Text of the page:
Sunday, 8 September 2013

Roscoff to St Peter Port 12/8/13

So the alarm went off at 0500 and as quietly as possible we headed for the fuel dock and filled the tank. We were out of the marina by 0600 and on our way.

As was all too usual on this trip there was very little wind and so we were once again reduced to motoring. An hour or so later however, our spirits were raised in what was a rather grey overcast dawn, by a large pod of common dolphins.

This time as you can see I was able to get some photos. They are not great but are the only half decent shots I have out of about 50 snaps. Most were either of bits of sea where a dolphin had been a second before or were so blurred as to be useless. I'm talking myself into buying a decent camera for future trips. Neither my phone or my 'proper' digital camera are fast enough for photographing swiftly moving objects of any description. This time the dolphins stayed with us for almost half an hour as they played 'chicken' under the bow of the boat.




By 1100 there was sufficient wind to go off and the spinnaker to go up and the sun came out too! The wind gradually increased so that by the time Guernsey was in sight we were sailing well. However, it became clear that our hopes of making Sark were to be thwarted by lack of light. The coast of Sark with few lit navigation aids but many outlying rocks, was no place to be in the dark. St Peter Port which was both nearer and had good lights was therefore to be the only Port we were to visit twice on the cruise. A little ironic given that it was probably the biggest disappointment of the whole trip too. However, the last few hours of the passage provided very enjoyable sailing - the best of the trip so far - which somewhat made up for the disappointment of missing Sark.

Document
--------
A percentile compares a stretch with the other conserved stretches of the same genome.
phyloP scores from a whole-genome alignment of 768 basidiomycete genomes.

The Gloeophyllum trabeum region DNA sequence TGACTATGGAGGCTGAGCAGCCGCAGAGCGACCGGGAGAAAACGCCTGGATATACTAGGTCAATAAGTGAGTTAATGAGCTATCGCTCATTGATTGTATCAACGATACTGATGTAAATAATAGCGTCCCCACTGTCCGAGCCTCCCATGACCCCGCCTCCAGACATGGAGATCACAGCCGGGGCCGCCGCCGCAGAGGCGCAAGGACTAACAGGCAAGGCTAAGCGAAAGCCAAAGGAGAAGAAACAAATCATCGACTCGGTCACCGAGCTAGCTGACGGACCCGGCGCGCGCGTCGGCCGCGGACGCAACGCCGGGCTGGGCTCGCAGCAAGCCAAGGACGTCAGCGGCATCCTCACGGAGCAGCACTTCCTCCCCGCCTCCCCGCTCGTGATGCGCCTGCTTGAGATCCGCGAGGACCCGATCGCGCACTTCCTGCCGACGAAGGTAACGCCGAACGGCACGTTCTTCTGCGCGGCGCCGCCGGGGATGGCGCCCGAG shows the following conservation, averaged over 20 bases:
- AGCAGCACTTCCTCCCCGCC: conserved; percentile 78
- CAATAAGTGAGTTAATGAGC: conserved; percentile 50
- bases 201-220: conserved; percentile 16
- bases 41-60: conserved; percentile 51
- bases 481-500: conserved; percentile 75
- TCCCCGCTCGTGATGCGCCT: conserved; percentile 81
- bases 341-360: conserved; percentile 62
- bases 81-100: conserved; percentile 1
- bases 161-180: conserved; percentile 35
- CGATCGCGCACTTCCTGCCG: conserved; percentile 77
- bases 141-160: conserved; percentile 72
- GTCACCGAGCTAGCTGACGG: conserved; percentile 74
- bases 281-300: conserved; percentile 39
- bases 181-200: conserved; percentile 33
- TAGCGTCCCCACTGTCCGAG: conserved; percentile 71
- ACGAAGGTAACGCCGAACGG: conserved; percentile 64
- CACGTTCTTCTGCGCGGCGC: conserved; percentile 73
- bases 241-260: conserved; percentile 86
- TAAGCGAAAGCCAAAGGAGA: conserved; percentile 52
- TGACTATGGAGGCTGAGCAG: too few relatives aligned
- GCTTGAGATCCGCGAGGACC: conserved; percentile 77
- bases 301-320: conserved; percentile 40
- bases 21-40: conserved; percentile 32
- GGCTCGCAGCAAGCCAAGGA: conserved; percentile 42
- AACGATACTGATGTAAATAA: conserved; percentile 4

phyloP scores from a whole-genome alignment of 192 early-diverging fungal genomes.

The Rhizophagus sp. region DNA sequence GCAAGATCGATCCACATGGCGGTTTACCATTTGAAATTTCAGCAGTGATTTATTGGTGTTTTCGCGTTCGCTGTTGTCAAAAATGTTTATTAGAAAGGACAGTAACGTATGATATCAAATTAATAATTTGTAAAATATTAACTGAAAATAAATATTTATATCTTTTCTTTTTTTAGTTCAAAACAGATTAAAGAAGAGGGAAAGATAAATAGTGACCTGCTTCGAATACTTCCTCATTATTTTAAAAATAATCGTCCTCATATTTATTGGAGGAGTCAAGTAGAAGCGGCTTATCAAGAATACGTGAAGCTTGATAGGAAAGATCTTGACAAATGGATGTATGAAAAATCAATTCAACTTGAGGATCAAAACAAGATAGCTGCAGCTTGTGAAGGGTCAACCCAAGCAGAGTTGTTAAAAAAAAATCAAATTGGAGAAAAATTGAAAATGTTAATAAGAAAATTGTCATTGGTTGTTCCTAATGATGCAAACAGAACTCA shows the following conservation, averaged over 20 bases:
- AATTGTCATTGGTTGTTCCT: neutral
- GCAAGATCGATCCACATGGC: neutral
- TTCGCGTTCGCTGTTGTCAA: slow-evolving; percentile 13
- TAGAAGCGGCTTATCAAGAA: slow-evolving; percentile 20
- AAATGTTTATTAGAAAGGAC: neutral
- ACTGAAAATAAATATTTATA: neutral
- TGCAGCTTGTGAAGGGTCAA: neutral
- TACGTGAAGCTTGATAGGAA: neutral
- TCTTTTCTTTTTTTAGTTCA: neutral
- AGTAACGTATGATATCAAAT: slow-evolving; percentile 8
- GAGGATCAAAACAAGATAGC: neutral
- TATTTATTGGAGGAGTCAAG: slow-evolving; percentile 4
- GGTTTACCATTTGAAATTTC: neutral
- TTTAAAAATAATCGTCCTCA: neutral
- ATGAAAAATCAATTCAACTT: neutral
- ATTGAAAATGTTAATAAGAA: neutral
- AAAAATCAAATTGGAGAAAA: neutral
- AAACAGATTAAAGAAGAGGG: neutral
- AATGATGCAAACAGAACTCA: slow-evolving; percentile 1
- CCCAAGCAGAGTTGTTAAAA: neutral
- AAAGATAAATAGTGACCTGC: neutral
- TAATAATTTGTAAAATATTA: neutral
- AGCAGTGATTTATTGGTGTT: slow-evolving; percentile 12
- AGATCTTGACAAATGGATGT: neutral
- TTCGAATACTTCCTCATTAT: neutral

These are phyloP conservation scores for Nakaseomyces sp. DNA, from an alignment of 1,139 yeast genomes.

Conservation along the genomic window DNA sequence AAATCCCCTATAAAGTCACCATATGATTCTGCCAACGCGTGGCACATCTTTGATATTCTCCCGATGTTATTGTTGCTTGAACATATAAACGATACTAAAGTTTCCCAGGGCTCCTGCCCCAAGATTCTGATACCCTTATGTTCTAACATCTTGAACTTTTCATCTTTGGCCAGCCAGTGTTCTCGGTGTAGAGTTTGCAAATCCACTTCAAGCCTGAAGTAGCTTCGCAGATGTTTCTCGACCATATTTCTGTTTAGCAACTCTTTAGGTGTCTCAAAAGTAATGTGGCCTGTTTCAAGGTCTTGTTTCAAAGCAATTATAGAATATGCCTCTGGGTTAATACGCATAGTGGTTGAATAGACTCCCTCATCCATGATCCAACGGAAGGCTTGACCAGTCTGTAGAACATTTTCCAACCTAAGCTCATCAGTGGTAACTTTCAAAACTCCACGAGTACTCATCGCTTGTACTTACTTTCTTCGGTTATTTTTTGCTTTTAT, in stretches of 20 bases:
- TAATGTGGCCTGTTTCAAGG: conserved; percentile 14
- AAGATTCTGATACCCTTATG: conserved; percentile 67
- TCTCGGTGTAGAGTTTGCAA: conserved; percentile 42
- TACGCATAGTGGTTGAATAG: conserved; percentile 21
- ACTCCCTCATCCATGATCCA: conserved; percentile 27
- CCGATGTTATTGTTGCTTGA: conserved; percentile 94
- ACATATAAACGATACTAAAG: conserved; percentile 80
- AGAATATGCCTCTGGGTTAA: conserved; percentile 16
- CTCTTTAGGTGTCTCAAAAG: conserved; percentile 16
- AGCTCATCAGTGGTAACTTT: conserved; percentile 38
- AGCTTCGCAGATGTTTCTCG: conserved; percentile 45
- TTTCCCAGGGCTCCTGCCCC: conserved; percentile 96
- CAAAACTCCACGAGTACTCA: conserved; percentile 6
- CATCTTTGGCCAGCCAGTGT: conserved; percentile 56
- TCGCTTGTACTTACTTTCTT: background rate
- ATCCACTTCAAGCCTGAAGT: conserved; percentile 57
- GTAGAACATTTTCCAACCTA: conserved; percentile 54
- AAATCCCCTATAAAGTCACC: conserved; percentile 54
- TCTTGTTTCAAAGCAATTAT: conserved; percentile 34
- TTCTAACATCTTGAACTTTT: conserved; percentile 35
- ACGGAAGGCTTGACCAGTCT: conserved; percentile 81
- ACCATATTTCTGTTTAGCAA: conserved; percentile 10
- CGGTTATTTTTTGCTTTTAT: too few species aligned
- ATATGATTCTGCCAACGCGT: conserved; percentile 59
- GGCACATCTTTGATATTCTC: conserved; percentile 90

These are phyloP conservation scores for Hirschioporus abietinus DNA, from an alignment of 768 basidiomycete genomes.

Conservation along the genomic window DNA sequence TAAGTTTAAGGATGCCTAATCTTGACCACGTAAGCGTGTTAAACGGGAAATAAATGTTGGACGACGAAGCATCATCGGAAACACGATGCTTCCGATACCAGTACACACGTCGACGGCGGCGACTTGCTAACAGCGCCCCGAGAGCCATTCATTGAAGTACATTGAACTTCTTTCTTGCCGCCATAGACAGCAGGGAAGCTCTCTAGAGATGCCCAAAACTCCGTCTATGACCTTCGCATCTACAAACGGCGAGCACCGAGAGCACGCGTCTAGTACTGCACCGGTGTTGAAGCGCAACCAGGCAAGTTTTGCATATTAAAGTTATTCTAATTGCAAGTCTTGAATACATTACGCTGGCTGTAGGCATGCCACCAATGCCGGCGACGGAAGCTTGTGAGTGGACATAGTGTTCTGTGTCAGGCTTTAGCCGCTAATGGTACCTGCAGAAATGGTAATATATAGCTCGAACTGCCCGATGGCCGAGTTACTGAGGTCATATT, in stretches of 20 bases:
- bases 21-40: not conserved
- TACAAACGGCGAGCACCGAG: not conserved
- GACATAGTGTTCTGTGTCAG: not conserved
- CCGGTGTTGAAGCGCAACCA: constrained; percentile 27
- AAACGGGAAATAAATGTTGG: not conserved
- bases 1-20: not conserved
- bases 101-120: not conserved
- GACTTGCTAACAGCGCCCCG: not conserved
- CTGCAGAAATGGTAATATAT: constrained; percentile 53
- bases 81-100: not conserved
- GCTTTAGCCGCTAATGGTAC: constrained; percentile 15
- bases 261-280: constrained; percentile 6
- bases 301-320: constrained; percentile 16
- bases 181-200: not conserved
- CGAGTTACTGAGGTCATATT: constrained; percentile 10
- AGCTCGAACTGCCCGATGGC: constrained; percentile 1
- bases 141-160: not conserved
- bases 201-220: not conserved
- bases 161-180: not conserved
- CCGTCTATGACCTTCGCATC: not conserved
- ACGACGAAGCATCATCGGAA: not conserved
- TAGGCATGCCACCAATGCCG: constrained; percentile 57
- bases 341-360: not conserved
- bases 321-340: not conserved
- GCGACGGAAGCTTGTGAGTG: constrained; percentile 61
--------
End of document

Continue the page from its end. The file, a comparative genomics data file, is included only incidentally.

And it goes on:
We entered St Peter Port at 2115 as dusk fell. Our stay was only going to be a short one - we would be off again early the next morning - and therefore decided (particularly given the lack of attractions ashore) to moor in the outer harbour rather than go into the marina. After searching for a suitable spot we moored up alongside an attractive wooded yacht which we later realised was the same one we had been next to in Treguier.


 
At the time we thought there was no one aboard but they were probably all asleep below. We were the third boat on a raft of three and the inside boat a - Frenchman - lost no time at all in telling us they would be leaving at 0800 the next morning. I got the distinct impression that he rather hoped we would move off after hearing that but in fact that suited us fine and we therefore stayed put.

Rough key stats:

Departed Roscoff 0600 12/8/13
Arrived St Peter Port 2115 12/8/13
Total distance over ground = 75
Total passage hours = 15
Average speed over ground = 5 knots
Engine hours = 7.5
Sailing hours = 7.5


Once we were moored up Bernie got cooking and the product this time was a fine sausage hot-pot made with fresh produce bought in the only food shop we had been able to find in Roscoff. The supermarket that had been there was no longer.

Despite strong lobbying from certain members of the crew, Cherbourg was to be our next and final Port on the French coast. The alternative route proposed by some, was to continue our eastward trajectory along the French coast and leave the crossing back to England until the Dover Straights or even the Thames Estuary. This proposal was though the product of glutinous anticipation rather than from any sort of pilotage forethought. I was forced to rule out the gastronomic plan due to lack of time. We had a maximum of 3 nights left if we were to be back on the Medway by Saturday and all our legs now would have to be fairly long with quick over night stops with no time for culinary  delights (except that is those produced by Bernie). The remaining passage plan was instead, Cherbourg, Eastbourne, Dover and The Medway. After a few scowls and protestations a mutiny was avoided and the crew accepted their fate. Gluttony would have to be fully sated at Cherbourg.